My friend Scott could design and make clothing seemingly by pure desire. It was a very useful skill for a drag queen to have. Between Scott and our friend Dan, who made jewelry, the three of us were dressed to the nines whenever we went out.

When I was 30, I was on the bus, riding my way to work. In the seat in front of me, a middle-aged Chinese woman had two wooden knitting needles and a skein of yarn. She was doing some arcane cats-cradle looking manipulations with the needles and yarn. For twenty minutes, I was utterly fascinated. I called a friend who I knew knew how to knit and told her that I’d like to learn. She took me to get a set of needles and some yarn and we sat down and I learned how to cast on. Then I learned to knit. Then I learned to purl. Then cast off. It was an afternoon that would shape my life to a degree I’d never imagined.

A year and a half later, there was a call for submissions for a new online men’s knitting magazine. I decided to try my hand at it, and my first (and to date, only) pattern was accepted and published. My mother was ridiculously proud. I would later go on to teach a shadow knitting class at my local yarn shop.

A couple of months later, I joined a knitting group in San Francisco that ended up being my Monday Night Family. I learned techniques, I learned about things going on in the City that I wasn’t part of. I learned how to converse and knit at the same time and later, to read and knit at the same time.

Then we moved from California to Ohio. I was leaving my crafting family behind. It was difficult, but I knew that we had friends waiting for us in the Midwest. I searched for three months to find a group of knitters to which I could belong. I found the Mid Ohio Knitters Guild. To date, I am the only man in the group, and I’m okay with that. I also found a knitting group that has a similar sense of humor to me, and I greatly enjoy knitting with all of them.

Someone on one of my groups on Ravelry brought up just today that the board that we’re both on is more than just a group of people; we’re more of a tribe, our own little (sometimes dysfunctional) family. As I was reading posts this evening, I clued in to what she was saying. Everything from wedding favors to organ transplants to gay marriage to hypothetical comical ass-kickings for people in the group from people in the group was portrayed tonight. Our conversations wander like some polluted stream of consciousness that only other people in our little creepy tribe can follow. And that’s okay. We all get each other. It’s a sense of belonging.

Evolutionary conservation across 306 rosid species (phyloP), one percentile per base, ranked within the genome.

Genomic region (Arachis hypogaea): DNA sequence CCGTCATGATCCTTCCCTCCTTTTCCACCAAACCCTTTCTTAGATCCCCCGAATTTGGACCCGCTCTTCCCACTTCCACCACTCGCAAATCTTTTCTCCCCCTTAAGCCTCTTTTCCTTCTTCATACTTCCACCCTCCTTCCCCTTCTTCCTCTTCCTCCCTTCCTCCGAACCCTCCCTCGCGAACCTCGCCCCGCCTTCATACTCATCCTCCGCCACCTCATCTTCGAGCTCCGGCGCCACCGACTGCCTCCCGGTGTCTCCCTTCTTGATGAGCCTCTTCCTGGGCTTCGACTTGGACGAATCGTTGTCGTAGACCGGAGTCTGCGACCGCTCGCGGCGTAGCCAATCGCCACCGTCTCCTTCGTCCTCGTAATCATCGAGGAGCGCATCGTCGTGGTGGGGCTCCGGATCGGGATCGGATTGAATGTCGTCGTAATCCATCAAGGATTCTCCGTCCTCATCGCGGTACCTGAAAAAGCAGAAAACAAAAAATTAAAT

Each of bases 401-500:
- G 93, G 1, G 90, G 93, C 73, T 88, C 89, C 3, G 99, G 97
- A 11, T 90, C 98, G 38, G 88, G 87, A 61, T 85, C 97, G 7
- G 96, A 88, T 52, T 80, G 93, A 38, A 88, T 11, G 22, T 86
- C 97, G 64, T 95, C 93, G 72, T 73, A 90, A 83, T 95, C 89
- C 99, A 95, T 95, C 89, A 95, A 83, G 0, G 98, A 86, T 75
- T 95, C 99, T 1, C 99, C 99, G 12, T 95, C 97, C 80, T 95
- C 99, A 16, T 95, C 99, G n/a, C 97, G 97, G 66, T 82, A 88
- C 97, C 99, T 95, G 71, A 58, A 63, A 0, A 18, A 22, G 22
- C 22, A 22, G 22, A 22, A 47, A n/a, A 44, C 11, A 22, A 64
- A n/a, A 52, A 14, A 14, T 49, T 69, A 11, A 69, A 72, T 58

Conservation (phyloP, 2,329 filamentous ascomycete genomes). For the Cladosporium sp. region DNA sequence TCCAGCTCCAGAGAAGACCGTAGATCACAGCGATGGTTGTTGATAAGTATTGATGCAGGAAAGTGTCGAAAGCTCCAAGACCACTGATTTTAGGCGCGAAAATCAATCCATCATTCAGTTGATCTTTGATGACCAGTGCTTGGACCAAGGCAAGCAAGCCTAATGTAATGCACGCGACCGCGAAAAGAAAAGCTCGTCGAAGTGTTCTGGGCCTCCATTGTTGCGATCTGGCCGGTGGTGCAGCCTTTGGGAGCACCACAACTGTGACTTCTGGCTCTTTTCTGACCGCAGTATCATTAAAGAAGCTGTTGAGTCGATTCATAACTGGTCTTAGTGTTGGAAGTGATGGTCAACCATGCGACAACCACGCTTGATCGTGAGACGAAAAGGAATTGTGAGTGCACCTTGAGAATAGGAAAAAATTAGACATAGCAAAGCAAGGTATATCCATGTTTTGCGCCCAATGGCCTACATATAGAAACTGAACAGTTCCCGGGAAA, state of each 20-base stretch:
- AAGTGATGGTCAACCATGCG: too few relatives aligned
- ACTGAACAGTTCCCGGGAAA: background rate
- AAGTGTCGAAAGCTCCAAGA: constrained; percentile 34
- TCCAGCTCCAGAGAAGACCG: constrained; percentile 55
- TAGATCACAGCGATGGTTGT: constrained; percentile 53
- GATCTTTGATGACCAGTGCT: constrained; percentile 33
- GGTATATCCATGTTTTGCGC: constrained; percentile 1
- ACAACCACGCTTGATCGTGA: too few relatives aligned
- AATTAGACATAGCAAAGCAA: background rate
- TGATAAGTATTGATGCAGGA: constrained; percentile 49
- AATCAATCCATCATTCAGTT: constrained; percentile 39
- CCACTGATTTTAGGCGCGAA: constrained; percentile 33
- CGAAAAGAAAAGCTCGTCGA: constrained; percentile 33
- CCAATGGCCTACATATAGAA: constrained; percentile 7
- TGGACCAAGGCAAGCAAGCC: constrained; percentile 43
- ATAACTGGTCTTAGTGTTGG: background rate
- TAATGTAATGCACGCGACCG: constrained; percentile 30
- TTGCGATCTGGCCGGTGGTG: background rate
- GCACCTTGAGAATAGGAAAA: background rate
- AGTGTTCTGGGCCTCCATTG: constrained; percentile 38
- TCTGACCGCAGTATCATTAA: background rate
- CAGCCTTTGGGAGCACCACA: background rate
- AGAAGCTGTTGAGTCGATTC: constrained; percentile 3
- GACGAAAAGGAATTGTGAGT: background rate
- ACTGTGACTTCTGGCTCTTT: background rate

In the last 36 years, handmade things and crafting have been a very strong part of my life. From quilts from my grandmothers and gifted cross-stitch samplers for my mom and aunt, up through my knitting a shawl for my mother that won a blue ribbon in the Ohio State Fair and a beautiful lace scarf for my grandmother’s 80th birthday, I can’t remember a time when there weren’t amazing things being created for my family and from my family, both genetic and chosen. There are dozens of people in my chosen crafting family who I will probably never meet. That doesn’t make them any less special to me. They’re my tribe and they get me. And I get them. That makes it all pretty damn nifty.

Cranky and hatin’ it

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For some reason, my father has been on my mind a great deal lately, and that’s probably contributing to my feelings of general unrest. I try not to think about my father very often; he’s just not a part of my life, nor has he been since 2004, when he cut me out of his life (well, except for the drunken birthday phone call I got from him in 2009). It’s been over eight years, with only the one 30 minute call where he wanted to put it all behind us.

I’m still not ready to reach out to him. I’m just not. If he wants to repair the situation, he’s more than welcome to reach out. I’m not going to force anything, not when I’m this angry.

Fuck, I’m nearly 40 years old, and I’m still trying to justify myself to this man who hasn’t been in my life for nearly a fifth of it, by his choice. I don’t think he understands that a relationship of any kind is a two-way street and that sometimes, if you want it to work, you have to actually work at it. I’m sure that he’s under the impression that this is a turn-based thing, and that since he made the last move, it’s now my turn. I’m not ready. I’m just… not. And I know that it wears on my grandmother, too, when I talk to her, because I’ll talk to anyone else in the house except for my father or stepmonster (who is an entirely different subject. She’s never liked me, I’ve never liked her, and I couldn’t give two juicy shits if I ever saw her again, religious and societal hypocrite that she is).

I dunno. I’ll get through this. It’s a matter of time. I just need to put them out of my mind. I need to figure out a way to do that. I have far better things that need my attention than this bullshit.

Yay for family drama!

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So, for those of you who don’t know my family, we’re usually pretty sane. -Ish. If you’ve ever seen You Can’t Take It With You, we’re a slightly less eccentric version of the Sycamore family. We’ve had some problems, sure, but who hasn’t? And really, if you’re not on my level of crazy, well, then, you’re the one who’s just a little disturbed, wot?